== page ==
Vegetation Distribution and Production in Rocky Mountain Climates—with Emphasis on Whitebark Pine
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The distribution and production of vegetation on the altitudinal J gradient (grassland-forest-alpine) was plotted against climatic parameters to evaluate hypothetical controlling factors. (1) Whitebark pine (Pinus albicaulis) is likely excluded from higher zones by a cool growing season or wind-induced drought. It is probably not excluded by low temperatures occurring during its hardening, hard, or dehardening seasons. (2) While the lower physiological limit of whitebark pine is probably set by drought its lower realized limit is directly set by subalpine fir (Abies lasiocarpa) and lodgepole pine (Pinus contorta) competitors and indirectly set by factors that control their distribution. (3) The upper limits for most other dominant species are probably set by growing season temperature. The lower limits are likely set by competition down to the cedar-hemlock (Thuja plicata/Tsuga heterophylla) zone and by drought in drier areas. (4) Production is strongly correlated (r 2 = 0.86) with growing season length (soil thawed season minus dry soil days). Multiplying season length by average temperature did not improve the growing season predictor, perhaps because vegetation at each altitude is especially adapted to temperatures in its zone.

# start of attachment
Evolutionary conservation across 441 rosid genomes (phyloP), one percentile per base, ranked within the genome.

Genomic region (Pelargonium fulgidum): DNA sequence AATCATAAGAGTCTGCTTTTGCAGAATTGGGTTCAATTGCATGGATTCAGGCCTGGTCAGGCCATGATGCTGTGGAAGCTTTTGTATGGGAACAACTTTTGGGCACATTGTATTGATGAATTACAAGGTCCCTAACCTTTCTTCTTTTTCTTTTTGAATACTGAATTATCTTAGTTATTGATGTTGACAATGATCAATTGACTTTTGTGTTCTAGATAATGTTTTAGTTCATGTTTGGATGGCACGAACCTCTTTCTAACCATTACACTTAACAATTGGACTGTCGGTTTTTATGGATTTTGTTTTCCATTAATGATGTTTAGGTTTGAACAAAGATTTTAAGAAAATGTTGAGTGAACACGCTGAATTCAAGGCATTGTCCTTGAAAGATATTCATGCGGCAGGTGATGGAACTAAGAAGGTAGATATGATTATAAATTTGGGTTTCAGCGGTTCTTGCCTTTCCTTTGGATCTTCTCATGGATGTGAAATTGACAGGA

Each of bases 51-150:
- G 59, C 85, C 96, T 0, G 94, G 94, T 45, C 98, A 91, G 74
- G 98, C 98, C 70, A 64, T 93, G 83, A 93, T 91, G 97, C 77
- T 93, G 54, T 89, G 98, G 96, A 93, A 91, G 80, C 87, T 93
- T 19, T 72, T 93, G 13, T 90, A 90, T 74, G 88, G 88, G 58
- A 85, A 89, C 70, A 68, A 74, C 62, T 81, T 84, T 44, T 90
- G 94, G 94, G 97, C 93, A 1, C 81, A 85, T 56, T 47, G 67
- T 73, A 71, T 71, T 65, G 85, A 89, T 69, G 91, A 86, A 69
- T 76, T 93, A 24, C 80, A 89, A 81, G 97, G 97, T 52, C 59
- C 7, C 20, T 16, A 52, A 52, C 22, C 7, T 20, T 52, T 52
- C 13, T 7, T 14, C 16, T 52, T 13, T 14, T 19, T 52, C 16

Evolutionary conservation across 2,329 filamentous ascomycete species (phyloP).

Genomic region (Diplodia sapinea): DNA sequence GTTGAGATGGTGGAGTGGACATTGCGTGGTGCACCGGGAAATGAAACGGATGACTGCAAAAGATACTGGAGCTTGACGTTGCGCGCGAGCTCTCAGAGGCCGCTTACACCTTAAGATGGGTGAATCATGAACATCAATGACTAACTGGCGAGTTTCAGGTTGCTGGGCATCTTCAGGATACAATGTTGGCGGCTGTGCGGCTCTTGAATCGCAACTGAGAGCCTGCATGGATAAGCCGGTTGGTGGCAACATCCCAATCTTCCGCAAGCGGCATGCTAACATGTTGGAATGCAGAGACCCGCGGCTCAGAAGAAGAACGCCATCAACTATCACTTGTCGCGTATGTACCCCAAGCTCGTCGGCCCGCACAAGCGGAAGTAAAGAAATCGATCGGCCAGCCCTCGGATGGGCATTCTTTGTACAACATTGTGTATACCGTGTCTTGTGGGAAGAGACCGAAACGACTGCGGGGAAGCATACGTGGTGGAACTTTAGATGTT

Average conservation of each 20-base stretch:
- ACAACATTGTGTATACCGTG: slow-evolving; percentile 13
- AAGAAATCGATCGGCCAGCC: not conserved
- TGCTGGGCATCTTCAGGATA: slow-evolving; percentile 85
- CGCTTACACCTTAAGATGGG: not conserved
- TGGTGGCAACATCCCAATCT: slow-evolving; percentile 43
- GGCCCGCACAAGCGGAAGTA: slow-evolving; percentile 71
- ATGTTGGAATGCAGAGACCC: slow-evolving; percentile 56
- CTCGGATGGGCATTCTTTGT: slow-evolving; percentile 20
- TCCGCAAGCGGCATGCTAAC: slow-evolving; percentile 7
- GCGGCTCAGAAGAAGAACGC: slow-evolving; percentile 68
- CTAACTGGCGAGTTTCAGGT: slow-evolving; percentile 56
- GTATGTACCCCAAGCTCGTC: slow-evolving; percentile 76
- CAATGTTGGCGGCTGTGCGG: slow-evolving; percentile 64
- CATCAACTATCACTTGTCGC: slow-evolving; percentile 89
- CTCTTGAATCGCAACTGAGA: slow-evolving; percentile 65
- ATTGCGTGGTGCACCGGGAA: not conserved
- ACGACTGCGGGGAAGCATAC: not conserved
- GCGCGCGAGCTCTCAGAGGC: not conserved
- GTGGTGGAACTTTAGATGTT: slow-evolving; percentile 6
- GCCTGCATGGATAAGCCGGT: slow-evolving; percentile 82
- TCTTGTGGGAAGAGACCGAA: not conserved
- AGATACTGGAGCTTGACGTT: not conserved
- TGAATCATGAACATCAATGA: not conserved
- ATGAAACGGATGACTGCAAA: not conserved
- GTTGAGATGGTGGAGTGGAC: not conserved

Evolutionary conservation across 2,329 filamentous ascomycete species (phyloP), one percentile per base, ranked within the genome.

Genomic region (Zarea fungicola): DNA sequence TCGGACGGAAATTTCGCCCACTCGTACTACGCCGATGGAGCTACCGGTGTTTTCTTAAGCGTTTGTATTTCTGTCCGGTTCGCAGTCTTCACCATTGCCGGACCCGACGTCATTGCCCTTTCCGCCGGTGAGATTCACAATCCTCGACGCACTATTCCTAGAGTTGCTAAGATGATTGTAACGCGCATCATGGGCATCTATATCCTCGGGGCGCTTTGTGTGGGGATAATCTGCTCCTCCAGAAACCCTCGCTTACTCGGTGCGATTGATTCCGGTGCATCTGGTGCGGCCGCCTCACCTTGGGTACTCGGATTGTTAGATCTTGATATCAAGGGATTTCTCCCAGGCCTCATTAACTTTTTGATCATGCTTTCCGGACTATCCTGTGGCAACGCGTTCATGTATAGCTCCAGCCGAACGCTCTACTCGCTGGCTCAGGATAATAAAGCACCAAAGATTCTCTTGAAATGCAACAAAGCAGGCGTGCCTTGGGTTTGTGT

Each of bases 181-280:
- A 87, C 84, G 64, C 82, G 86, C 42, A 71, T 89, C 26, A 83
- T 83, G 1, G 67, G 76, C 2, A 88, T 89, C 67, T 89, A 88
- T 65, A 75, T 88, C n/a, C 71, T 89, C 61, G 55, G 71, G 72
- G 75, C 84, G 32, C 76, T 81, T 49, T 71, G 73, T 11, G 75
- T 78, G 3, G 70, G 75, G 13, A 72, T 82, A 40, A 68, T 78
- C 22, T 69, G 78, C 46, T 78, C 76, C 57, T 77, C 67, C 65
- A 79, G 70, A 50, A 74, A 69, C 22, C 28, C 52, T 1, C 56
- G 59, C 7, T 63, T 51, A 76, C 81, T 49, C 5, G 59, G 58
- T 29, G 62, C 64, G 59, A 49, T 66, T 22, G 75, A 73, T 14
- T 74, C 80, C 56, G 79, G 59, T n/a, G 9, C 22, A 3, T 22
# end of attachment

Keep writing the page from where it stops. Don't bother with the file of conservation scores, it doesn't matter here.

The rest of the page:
Weaver, T. "Vegetation Distribution and Production in Rocky Mountain Climates—with Emphasis on Whitebark Pine” in Proceedings—International Workshop on Subalpine Stone Pines and Their Environment: the Status of Our Knowledge. St Moritz, Switzerland, September 5-11, 1992.